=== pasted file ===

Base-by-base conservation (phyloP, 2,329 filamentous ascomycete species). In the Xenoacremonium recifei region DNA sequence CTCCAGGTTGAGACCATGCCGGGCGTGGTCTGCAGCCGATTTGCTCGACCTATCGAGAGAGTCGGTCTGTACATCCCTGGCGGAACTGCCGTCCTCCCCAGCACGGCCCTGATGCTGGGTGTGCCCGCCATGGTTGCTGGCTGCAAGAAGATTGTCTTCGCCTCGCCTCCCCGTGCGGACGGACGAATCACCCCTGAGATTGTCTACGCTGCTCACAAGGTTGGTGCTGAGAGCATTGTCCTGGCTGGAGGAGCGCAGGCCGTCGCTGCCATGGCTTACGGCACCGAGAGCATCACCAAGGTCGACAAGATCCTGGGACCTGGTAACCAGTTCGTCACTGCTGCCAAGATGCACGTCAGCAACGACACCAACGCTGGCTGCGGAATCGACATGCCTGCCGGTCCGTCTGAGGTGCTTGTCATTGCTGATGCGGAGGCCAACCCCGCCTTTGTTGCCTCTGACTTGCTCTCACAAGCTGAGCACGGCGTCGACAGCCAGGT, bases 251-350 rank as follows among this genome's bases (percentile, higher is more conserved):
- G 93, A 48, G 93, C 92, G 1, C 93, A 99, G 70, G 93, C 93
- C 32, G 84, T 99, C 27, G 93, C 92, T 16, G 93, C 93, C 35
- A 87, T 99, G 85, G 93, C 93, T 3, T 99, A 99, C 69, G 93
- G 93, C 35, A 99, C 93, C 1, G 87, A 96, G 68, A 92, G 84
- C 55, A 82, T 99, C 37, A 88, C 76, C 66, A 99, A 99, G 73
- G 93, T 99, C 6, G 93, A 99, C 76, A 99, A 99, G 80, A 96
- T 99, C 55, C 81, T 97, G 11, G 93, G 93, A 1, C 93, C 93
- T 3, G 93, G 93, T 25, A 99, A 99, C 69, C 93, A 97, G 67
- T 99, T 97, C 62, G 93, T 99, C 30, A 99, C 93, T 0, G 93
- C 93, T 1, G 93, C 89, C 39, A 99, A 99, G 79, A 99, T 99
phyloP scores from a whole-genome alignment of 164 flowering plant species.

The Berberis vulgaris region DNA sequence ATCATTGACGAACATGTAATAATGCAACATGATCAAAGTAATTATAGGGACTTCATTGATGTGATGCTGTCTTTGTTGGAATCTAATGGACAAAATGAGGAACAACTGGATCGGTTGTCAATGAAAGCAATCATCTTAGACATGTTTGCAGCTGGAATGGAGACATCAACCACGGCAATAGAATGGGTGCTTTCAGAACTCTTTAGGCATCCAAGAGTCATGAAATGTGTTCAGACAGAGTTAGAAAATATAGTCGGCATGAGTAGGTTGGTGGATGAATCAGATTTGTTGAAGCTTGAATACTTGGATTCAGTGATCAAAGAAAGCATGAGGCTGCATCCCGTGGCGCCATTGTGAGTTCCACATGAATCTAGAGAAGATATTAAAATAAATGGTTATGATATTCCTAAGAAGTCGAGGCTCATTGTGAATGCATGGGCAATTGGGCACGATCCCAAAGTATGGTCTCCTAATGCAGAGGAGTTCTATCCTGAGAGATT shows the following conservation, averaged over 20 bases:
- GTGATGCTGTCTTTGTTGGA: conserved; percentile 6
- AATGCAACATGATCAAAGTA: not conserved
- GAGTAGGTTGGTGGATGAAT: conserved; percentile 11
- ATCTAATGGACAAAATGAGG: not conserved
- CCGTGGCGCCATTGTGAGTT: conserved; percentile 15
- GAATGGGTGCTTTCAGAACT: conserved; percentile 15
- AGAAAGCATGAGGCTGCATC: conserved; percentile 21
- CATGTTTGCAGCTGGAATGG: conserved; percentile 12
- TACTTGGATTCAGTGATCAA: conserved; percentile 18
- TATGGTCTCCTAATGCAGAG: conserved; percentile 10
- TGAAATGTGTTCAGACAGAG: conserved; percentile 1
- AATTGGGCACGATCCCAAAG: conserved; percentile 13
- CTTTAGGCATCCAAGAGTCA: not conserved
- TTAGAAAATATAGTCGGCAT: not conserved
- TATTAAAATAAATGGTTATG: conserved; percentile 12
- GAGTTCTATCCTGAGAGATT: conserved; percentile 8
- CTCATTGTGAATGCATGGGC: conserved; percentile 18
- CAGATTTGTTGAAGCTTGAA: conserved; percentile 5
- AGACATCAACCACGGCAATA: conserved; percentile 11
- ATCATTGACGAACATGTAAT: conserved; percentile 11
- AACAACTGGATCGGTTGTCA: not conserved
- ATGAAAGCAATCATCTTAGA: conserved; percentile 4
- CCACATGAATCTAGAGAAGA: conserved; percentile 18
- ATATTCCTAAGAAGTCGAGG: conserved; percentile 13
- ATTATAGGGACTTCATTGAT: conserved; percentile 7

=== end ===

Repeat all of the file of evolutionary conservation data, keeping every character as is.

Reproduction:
Base-by-base conservation (phyloP, 2,329 filamentous ascomycete species). In the Xenoacremonium recifei region DNA sequence CTCCAGGTTGAGACCATGCCGGGCGTGGTCTGCAGCCGATTTGCTCGACCTATCGAGAGAGTCGGTCTGTACATCCCTGGCGGAACTGCCGTCCTCCCCAGCACGGCCCTGATGCTGGGTGTGCCCGCCATGGTTGCTGGCTGCAAGAAGATTGTCTTCGCCTCGCCTCCCCGTGCGGACGGACGAATCACCCCTGAGATTGTCTACGCTGCTCACAAGGTTGGTGCTGAGAGCATTGTCCTGGCTGGAGGAGCGCAGGCCGTCGCTGCCATGGCTTACGGCACCGAGAGCATCACCAAGGTCGACAAGATCCTGGGACCTGGTAACCAGTTCGTCACTGCTGCCAAGATGCACGTCAGCAACGACACCAACGCTGGCTGCGGAATCGACATGCCTGCCGGTCCGTCTGAGGTGCTTGTCATTGCTGATGCGGAGGCCAACCCCGCCTTTGTTGCCTCTGACTTGCTCTCACAAGCTGAGCACGGCGTCGACAGCCAGGT, bases 251-350 rank as follows among this genome's bases (percentile, higher is more conserved):
- G 93, A 48, G 93, C 92, G 1, C 93, A 99, G 70, G 93, C 93
- C 32, G 84, T 99, C 27, G 93, C 92, T 16, G 93, C 93, C 35
- A 87, T 99, G 85, G 93, C 93, T 3, T 99, A 99, C 69, G 93
- G 93, C 35, A 99, C 93, C 1, G 87, A 96, G 68, A 92, G 84
- C 55, A 82, T 99, C 37, A 88, C 76, C 66, A 99, A 99, G 73
- G 93, T 99, C 6, G 93, A 99, C 76, A 99, A 99, G 80, A 96
- T 99, C 55, C 81, T 97, G 11, G 93, G 93, A 1, C 93, C 93
- T 3, G 93, G 93, T 25, A 99, A 99, C 69, C 93, A 97, G 67
- T 99, T 97, C 62, G 93, T 99, C 30, A 99, C 93, T 0, G 93
- C 93, T 1, G 93, C 89, C 39, A 99, A 99, G 79, A 99, T 99
phyloP scores from a whole-genome alignment of 164 flowering plant species.

The Berberis vulgaris region DNA sequence ATCATTGACGAACATGTAATAATGCAACATGATCAAAGTAATTATAGGGACTTCATTGATGTGATGCTGTCTTTGTTGGAATCTAATGGACAAAATGAGGAACAACTGGATCGGTTGTCAATGAAAGCAATCATCTTAGACATGTTTGCAGCTGGAATGGAGACATCAACCACGGCAATAGAATGGGTGCTTTCAGAACTCTTTAGGCATCCAAGAGTCATGAAATGTGTTCAGACAGAGTTAGAAAATATAGTCGGCATGAGTAGGTTGGTGGATGAATCAGATTTGTTGAAGCTTGAATACTTGGATTCAGTGATCAAAGAAAGCATGAGGCTGCATCCCGTGGCGCCATTGTGAGTTCCACATGAATCTAGAGAAGATATTAAAATAAATGGTTATGATATTCCTAAGAAGTCGAGGCTCATTGTGAATGCATGGGCAATTGGGCACGATCCCAAAGTATGGTCTCCTAATGCAGAGGAGTTCTATCCTGAGAGATT shows the following conservation, averaged over 20 bases:
- GTGATGCTGTCTTTGTTGGA: conserved; percentile 6
- AATGCAACATGATCAAAGTA: not conserved
- GAGTAGGTTGGTGGATGAAT: conserved; percentile 11
- ATCTAATGGACAAAATGAGG: not conserved
- CCGTGGCGCCATTGTGAGTT: conserved; percentile 15
- GAATGGGTGCTTTCAGAACT: conserved; percentile 15
- AGAAAGCATGAGGCTGCATC: conserved; percentile 21
- CATGTTTGCAGCTGGAATGG: conserved; percentile 12
- TACTTGGATTCAGTGATCAA: conserved; percentile 18
- TATGGTCTCCTAATGCAGAG: conserved; percentile 10
- TGAAATGTGTTCAGACAGAG: conserved; percentile 1
- AATTGGGCACGATCCCAAAG: conserved; percentile 13
- CTTTAGGCATCCAAGAGTCA: not conserved
- TTAGAAAATATAGTCGGCAT: not conserved
- TATTAAAATAAATGGTTATG: conserved; percentile 12
- GAGTTCTATCCTGAGAGATT: conserved; percentile 8
- CTCATTGTGAATGCATGGGC: conserved; percentile 18
- CAGATTTGTTGAAGCTTGAA: conserved; percentile 5
- AGACATCAACCACGGCAATA: conserved; percentile 11
- ATCATTGACGAACATGTAAT: conserved; percentile 11
- AACAACTGGATCGGTTGTCA: not conserved
- ATGAAAGCAATCATCTTAGA: conserved; percentile 4
- CCACATGAATCTAGAGAAGA: conserved; percentile 18
- ATATTCCTAAGAAGTCGAGG: conserved; percentile 13
- ATTATAGGGACTTCATTGAT: conserved; percentile 7